The endless road
Few cars can deliver the sheer exhilaration of motoring like the new Audi R8 Spyder.
3 January, 2018
There is no mistaking the look of confusion painted on the faces of the sea of SUV drivers as we pass the entry gates to the Kosciuszko National Park. This is the last phase of our climb to the Perisher Ski Fields’ car park, and this is surely the exclusive domain of 4WDs, SUVs and other vehicle types designated by acronyms?
A best-in-recent-memory snowfall has draped a thick, white blanket of powder over the NSW Alps, and while the bright winter sun is currently bouncing off the impossibly deep-blue paintwork of our Audi, patches of slippery ice and banks of fresh snow still lurk in the shadows, just waiting to reach out and grab a passing tyre.
It’s not the kind of place you might expect to see the all-new Audi R8 Spyder – convertible roof lowered and V10 engine howling in the mountain air – as it whips past a procession of slow-moving family trucks.
To be fair, a two-seat supercar isn’t the obvious snow-vehicle pick in Audi’s model range – most four-ringed models making the trip understandably have a Q badge glued to their metallic rumps – but it just so happens the R8 Spyder has a secret weapon. Actually, it has four of them.
Audi’s quattro all-wheel drive system is standard fit on the R8 Spyder; a super-smart setup that, in normal driving conditions, sends most of the engine’s power to the rear tyres. But if it senses a loss of grip (say, if you’re driving in snow or ice), it will immediately channel up to 100 percent of power to the front wheels, as required.
That system, combined with 19-inch alloy wheels that offer the kind of grip that would make an octopus feel inadequate, make the R8 Spyder a surprisingly perfect pick for a weekend dash to the snowfields. At least with the roof up.
"...convertible roof lowered and V10 engine howling in the mountain air – as it whips past a procession of slow-moving family trucks."
"This is the very definition of an everyday, super-capable supercar."
Setting off from Sydney in the pre-dawn darkness, the R8 Spyder’s 5.2-litre V10 barks to life, an audible hint at the prodigious power lurking within. Surprisingly, that’s the only real show of supercar-ness we’ll experience for the next few hours.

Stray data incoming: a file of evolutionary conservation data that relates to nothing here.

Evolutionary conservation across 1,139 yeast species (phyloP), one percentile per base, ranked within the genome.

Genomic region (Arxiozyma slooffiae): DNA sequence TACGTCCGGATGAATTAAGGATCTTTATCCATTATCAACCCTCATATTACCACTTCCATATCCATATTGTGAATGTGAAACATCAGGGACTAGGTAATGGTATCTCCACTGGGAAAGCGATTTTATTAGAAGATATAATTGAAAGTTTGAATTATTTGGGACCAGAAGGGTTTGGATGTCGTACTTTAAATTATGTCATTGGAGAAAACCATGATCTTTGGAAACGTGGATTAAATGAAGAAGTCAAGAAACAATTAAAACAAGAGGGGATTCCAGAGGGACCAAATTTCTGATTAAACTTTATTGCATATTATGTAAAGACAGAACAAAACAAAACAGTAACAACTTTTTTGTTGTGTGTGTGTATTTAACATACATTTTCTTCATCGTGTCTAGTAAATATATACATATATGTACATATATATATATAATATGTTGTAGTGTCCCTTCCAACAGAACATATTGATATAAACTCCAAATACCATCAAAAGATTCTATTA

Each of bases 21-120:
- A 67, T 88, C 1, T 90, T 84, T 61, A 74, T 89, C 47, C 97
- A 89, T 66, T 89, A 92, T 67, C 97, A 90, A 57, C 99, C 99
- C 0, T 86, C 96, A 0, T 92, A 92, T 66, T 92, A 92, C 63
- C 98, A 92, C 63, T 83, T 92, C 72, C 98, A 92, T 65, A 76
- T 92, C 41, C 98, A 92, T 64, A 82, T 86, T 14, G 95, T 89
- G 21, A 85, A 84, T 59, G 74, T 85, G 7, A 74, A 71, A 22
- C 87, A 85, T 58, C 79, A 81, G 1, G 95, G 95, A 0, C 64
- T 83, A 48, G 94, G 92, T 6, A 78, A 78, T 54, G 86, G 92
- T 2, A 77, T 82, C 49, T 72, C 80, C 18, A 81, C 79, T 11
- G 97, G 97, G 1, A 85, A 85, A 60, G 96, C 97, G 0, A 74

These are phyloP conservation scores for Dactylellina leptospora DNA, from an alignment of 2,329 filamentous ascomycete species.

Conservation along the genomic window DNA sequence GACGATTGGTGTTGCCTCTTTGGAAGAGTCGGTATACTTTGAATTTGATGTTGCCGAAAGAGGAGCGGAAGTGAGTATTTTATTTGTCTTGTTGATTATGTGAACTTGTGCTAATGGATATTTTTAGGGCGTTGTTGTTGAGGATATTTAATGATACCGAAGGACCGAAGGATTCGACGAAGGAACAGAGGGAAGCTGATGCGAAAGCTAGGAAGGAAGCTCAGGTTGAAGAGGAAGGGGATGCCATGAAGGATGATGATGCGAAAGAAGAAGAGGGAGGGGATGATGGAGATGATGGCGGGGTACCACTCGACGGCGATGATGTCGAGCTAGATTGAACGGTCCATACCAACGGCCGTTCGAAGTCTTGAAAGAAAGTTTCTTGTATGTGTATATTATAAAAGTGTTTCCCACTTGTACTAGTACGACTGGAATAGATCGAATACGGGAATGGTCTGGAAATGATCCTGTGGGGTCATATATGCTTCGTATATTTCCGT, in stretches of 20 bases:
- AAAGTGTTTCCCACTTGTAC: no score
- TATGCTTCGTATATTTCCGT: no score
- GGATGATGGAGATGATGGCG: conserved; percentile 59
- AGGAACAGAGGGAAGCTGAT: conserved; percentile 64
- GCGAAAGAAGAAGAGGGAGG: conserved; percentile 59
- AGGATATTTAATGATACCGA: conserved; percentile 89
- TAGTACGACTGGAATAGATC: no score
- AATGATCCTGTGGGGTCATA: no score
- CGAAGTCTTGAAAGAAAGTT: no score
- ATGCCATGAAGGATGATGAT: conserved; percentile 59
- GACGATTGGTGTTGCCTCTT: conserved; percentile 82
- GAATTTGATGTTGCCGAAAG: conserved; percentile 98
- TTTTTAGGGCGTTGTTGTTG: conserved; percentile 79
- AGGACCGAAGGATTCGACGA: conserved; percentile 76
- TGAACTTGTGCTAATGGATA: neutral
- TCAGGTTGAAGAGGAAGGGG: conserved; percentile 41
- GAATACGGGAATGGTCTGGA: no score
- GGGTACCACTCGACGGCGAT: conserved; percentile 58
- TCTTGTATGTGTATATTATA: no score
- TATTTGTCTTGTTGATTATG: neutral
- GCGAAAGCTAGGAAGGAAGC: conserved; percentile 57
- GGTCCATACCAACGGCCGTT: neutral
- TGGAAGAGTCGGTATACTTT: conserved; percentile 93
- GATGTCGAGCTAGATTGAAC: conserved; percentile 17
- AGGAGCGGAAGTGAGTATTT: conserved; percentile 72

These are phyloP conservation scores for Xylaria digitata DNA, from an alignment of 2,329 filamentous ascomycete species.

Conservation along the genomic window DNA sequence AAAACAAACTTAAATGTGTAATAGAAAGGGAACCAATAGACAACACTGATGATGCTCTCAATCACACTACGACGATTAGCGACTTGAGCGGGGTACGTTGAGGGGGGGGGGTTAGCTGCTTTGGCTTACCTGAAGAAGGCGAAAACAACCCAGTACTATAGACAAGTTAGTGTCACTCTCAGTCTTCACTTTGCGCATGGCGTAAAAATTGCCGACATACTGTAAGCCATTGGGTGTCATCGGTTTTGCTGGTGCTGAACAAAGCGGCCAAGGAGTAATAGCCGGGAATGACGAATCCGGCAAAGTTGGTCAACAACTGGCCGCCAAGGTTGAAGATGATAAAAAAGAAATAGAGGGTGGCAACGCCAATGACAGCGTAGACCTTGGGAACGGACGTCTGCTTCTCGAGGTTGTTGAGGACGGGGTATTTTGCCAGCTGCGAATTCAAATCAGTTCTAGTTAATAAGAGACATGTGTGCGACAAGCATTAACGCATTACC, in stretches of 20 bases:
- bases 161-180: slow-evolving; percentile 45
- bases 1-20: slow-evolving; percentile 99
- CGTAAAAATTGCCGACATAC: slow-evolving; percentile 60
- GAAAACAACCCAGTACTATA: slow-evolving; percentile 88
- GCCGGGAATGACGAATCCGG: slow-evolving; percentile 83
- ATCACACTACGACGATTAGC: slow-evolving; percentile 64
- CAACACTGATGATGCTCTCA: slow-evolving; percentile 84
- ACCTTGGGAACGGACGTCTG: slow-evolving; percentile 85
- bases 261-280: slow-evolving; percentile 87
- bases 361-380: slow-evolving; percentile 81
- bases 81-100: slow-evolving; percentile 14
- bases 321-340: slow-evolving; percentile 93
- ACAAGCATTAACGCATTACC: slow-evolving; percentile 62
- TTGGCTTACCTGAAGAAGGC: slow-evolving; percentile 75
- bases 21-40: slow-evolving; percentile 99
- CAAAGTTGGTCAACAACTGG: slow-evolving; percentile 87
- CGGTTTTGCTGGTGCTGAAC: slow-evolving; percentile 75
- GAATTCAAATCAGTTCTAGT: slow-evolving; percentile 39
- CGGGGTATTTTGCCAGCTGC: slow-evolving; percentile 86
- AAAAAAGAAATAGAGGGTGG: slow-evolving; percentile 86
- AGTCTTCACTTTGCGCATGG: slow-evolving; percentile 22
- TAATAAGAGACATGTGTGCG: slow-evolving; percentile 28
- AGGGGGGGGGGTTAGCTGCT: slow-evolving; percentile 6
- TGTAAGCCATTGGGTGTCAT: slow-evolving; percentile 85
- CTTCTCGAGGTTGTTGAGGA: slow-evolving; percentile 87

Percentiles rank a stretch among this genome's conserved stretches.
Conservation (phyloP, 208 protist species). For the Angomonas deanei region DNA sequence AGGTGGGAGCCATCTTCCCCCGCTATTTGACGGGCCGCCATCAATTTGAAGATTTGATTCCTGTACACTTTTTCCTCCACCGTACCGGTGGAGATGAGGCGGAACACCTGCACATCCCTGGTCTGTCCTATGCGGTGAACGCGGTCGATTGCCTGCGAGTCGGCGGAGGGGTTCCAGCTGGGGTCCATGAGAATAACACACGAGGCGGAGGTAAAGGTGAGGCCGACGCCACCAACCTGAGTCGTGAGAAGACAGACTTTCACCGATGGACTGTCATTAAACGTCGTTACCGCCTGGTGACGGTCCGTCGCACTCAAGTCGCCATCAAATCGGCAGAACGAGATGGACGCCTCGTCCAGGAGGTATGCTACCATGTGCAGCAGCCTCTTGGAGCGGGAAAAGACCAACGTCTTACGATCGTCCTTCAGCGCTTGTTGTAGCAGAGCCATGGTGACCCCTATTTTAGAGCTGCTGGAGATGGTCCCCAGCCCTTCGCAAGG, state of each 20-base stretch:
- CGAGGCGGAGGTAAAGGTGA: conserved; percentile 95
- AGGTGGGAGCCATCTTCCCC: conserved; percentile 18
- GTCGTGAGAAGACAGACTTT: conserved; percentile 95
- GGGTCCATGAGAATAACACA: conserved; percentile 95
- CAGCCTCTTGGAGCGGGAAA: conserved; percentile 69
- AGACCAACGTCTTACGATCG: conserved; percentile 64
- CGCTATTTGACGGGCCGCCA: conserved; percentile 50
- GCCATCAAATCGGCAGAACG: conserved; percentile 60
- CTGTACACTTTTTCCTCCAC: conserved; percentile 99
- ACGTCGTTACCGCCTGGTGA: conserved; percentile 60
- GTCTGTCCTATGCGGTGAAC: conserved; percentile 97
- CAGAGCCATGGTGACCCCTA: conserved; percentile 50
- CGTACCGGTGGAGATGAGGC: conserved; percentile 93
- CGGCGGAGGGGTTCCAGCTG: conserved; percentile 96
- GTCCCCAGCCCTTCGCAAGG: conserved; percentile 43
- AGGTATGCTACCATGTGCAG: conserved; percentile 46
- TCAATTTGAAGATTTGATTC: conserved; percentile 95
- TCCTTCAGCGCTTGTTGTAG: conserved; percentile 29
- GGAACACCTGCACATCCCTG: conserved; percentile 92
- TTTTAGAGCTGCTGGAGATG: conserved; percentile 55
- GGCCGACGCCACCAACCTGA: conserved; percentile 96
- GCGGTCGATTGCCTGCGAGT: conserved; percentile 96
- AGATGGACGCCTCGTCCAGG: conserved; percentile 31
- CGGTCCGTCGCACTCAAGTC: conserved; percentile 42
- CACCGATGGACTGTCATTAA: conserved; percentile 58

This is the very definition of an everyday, super-capable supercar, and with the Comfort driving mode selected (the four-mode system also includes Auto, Individual and Dynamic settings) it drives much the same as any other Audi. Happily soaking up bumps in the road and cruising comfortably – and quietly – along the freeway. In fact, the only reminder you’re driving something truly special comes when you try to count the number of heads that turn your way as the stunning R8 Spyder passes traffic on the open road.
Soon enough, though, the freeway ends, and the wondrous roads that ring the NSW Snowy Mountains finally unfurl, like beautiful ribbons dropped from a great height across the mountain peaks.
It’s here we finally engage Dynamic mode, the R8 Spyder noticeably tensing – the exhaust increasing in volume, and dropping at least an octave – as that big V10 engine primes itself to unlock the full force of its 397kW and 540Nm. It’s enough to see 100km/h fly by in an astonishing 3.6 seconds, and if you were to keep your right foot buried in the carpet, the R8 Spyder would keep pushing on to a top speed of 318km/h.
That is very, very fast. But it feels much faster, with the Spyder near-teleporting you into the future, accompanied by a ferocious growl from the exhaust as you continue to gather speed at a genuinely incomprehensible pace.
The Spyder turns its shapely nose up at those recommended speed signs that sit at the entrance to corners, too, because the grip is just incredible, the tyres sticking to the road surface in the unrelenting way a rock climber grips a finger-hold.
It’s so exhilarating, in fact, that upon arriving at Perisher, we immediately abandon our plans to tackle the slopes and instead quickly turn around and head back down the mountain for another frantic blast. And then we keep going, back out toward Jindabyne before turning onto the Snowy Mountains Highway, a snaking stretch of perfect bitumen that climbs from outside Cooma through Adaminaby, all the way up to foot of the Mount Selwyn ski fields.
Convertible roof open and rear wind-deflector deployed, the Spyder pouncing from corner to corner, it’s impossible to imagine a better road, or a better car, on which to spend a cold but sun-soaked winter’s afternoon. A beaming smile is standard attire here, and even the near-freezing temperatures can’t wipe it from our faces.
The Spyder literally eats up the corners, with seemingly no end to the amount of grip that’s available. But it’s the way it pours on acceleration between corners that’s truly staggering.
So, downsides? Well, the R8 Spyder’s configuration is such that it’s not designed for those who insisting on overpacking. But then, driving this thing is so fun, so addictive, that you find yourself instantly rewriting plans as you refuse to leave the driver’s seat. So, and you can trust us on this, it’s best to not make any plans at all.
"Convertible roof open and rear wind-deflector deployed, the Spyder pouncing from corner to corner, it’s impossible to imagine a better road, or a better car, on which to spend a cold but sun-soaked winter’s afternoon."
Want to ensure you always receive the latest news and features from Audi? Subscribe now to the Audi Magazine newsletter.